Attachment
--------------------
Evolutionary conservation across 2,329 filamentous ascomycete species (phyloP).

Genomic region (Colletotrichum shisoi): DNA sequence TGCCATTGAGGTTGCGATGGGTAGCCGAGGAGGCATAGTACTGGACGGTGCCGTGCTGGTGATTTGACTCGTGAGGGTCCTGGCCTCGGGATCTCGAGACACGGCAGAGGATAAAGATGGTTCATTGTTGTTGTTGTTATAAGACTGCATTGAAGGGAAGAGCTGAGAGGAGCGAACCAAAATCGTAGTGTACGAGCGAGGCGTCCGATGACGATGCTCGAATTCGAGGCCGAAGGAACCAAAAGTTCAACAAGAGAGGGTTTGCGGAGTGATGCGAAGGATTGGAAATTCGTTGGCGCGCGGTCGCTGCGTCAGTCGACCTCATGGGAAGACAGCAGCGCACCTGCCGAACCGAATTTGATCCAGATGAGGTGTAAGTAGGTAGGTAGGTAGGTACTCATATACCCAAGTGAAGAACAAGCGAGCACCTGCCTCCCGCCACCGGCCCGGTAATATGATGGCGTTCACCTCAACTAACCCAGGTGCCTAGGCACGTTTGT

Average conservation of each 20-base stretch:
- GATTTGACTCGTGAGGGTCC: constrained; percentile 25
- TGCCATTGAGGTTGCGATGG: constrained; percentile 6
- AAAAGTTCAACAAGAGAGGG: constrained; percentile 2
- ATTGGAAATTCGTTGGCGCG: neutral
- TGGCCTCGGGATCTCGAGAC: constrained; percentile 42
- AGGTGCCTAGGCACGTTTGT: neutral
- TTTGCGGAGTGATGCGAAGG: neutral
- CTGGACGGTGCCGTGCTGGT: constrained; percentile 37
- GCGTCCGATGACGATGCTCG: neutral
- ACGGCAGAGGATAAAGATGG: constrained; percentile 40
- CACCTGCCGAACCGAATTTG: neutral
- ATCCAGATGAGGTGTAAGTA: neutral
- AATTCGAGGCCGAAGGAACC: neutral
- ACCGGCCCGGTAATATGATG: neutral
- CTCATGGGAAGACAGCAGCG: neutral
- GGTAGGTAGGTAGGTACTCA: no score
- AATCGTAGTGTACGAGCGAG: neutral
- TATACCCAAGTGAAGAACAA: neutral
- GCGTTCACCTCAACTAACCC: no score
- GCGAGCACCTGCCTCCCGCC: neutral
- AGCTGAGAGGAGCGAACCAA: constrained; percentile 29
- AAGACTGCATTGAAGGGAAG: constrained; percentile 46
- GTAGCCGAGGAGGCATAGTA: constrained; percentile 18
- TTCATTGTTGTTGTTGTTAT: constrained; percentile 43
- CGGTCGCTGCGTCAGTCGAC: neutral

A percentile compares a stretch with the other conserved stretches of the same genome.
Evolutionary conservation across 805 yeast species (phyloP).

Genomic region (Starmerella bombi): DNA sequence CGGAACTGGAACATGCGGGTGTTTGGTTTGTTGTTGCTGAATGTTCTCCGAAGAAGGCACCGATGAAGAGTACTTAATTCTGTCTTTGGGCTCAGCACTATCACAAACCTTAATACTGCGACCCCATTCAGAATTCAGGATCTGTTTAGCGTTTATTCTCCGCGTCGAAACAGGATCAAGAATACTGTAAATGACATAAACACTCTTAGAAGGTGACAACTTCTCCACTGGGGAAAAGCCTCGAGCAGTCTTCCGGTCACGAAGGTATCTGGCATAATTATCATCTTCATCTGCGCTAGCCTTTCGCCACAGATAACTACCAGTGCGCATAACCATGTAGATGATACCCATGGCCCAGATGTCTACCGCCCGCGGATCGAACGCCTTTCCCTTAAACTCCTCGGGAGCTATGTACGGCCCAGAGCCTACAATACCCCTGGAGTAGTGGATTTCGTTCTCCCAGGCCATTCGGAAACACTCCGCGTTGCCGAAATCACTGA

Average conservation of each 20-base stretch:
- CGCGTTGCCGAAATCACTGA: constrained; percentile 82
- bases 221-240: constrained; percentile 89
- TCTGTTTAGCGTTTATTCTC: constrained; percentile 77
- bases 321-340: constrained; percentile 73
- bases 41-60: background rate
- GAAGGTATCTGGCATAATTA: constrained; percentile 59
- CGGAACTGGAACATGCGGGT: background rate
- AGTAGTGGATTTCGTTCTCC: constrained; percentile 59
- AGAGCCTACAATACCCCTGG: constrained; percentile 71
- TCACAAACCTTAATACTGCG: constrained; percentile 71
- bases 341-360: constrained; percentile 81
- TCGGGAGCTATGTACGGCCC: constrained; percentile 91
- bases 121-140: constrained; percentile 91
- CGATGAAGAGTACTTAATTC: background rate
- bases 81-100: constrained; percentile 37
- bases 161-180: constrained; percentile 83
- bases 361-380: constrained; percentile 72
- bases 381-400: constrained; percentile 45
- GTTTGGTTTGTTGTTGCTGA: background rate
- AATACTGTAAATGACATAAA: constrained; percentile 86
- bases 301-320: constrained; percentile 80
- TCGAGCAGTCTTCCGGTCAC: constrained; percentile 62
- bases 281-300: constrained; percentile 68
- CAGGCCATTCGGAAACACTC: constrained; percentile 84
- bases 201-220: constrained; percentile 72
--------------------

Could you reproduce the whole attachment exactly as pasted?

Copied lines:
Evolutionary conservation across 2,329 filamentous ascomycete species (phyloP).

Genomic region (Colletotrichum shisoi): DNA sequence TGCCATTGAGGTTGCGATGGGTAGCCGAGGAGGCATAGTACTGGACGGTGCCGTGCTGGTGATTTGACTCGTGAGGGTCCTGGCCTCGGGATCTCGAGACACGGCAGAGGATAAAGATGGTTCATTGTTGTTGTTGTTATAAGACTGCATTGAAGGGAAGAGCTGAGAGGAGCGAACCAAAATCGTAGTGTACGAGCGAGGCGTCCGATGACGATGCTCGAATTCGAGGCCGAAGGAACCAAAAGTTCAACAAGAGAGGGTTTGCGGAGTGATGCGAAGGATTGGAAATTCGTTGGCGCGCGGTCGCTGCGTCAGTCGACCTCATGGGAAGACAGCAGCGCACCTGCCGAACCGAATTTGATCCAGATGAGGTGTAAGTAGGTAGGTAGGTAGGTACTCATATACCCAAGTGAAGAACAAGCGAGCACCTGCCTCCCGCCACCGGCCCGGTAATATGATGGCGTTCACCTCAACTAACCCAGGTGCCTAGGCACGTTTGT

Average conservation of each 20-base stretch:
- GATTTGACTCGTGAGGGTCC: constrained; percentile 25
- TGCCATTGAGGTTGCGATGG: constrained; percentile 6
- AAAAGTTCAACAAGAGAGGG: constrained; percentile 2
- ATTGGAAATTCGTTGGCGCG: neutral
- TGGCCTCGGGATCTCGAGAC: constrained; percentile 42
- AGGTGCCTAGGCACGTTTGT: neutral
- TTTGCGGAGTGATGCGAAGG: neutral
- CTGGACGGTGCCGTGCTGGT: constrained; percentile 37
- GCGTCCGATGACGATGCTCG: neutral
- ACGGCAGAGGATAAAGATGG: constrained; percentile 40
- CACCTGCCGAACCGAATTTG: neutral
- ATCCAGATGAGGTGTAAGTA: neutral
- AATTCGAGGCCGAAGGAACC: neutral
- ACCGGCCCGGTAATATGATG: neutral
- CTCATGGGAAGACAGCAGCG: neutral
- GGTAGGTAGGTAGGTACTCA: no score
- AATCGTAGTGTACGAGCGAG: neutral
- TATACCCAAGTGAAGAACAA: neutral
- GCGTTCACCTCAACTAACCC: no score
- GCGAGCACCTGCCTCCCGCC: neutral
- AGCTGAGAGGAGCGAACCAA: constrained; percentile 29
- AAGACTGCATTGAAGGGAAG: constrained; percentile 46
- GTAGCCGAGGAGGCATAGTA: constrained; percentile 18
- TTCATTGTTGTTGTTGTTAT: constrained; percentile 43
- CGGTCGCTGCGTCAGTCGAC: neutral

A percentile compares a stretch with the other conserved stretches of the same genome.
Evolutionary conservation across 805 yeast species (phyloP).

Genomic region (Starmerella bombi): DNA sequence CGGAACTGGAACATGCGGGTGTTTGGTTTGTTGTTGCTGAATGTTCTCCGAAGAAGGCACCGATGAAGAGTACTTAATTCTGTCTTTGGGCTCAGCACTATCACAAACCTTAATACTGCGACCCCATTCAGAATTCAGGATCTGTTTAGCGTTTATTCTCCGCGTCGAAACAGGATCAAGAATACTGTAAATGACATAAACACTCTTAGAAGGTGACAACTTCTCCACTGGGGAAAAGCCTCGAGCAGTCTTCCGGTCACGAAGGTATCTGGCATAATTATCATCTTCATCTGCGCTAGCCTTTCGCCACAGATAACTACCAGTGCGCATAACCATGTAGATGATACCCATGGCCCAGATGTCTACCGCCCGCGGATCGAACGCCTTTCCCTTAAACTCCTCGGGAGCTATGTACGGCCCAGAGCCTACAATACCCCTGGAGTAGTGGATTTCGTTCTCCCAGGCCATTCGGAAACACTCCGCGTTGCCGAAATCACTGA

Average conservation of each 20-base stretch:
- CGCGTTGCCGAAATCACTGA: constrained; percentile 82
- bases 221-240: constrained; percentile 89
- TCTGTTTAGCGTTTATTCTC: constrained; percentile 77
- bases 321-340: constrained; percentile 73
- bases 41-60: background rate
- GAAGGTATCTGGCATAATTA: constrained; percentile 59
- CGGAACTGGAACATGCGGGT: background rate
- AGTAGTGGATTTCGTTCTCC: constrained; percentile 59
- AGAGCCTACAATACCCCTGG: constrained; percentile 71
- TCACAAACCTTAATACTGCG: constrained; percentile 71
- bases 341-360: constrained; percentile 81
- TCGGGAGCTATGTACGGCCC: constrained; percentile 91
- bases 121-140: constrained; percentile 91
- CGATGAAGAGTACTTAATTC: background rate
- bases 81-100: constrained; percentile 37
- bases 161-180: constrained; percentile 83
- bases 361-380: constrained; percentile 72
- bases 381-400: constrained; percentile 45
- GTTTGGTTTGTTGTTGCTGA: background rate
- AATACTGTAAATGACATAAA: constrained; percentile 86
- bases 301-320: constrained; percentile 80
- TCGAGCAGTCTTCCGGTCAC: constrained; percentile 62
- bases 281-300: constrained; percentile 68
- CAGGCCATTCGGAAACACTC: constrained; percentile 84
- bases 201-220: constrained; percentile 72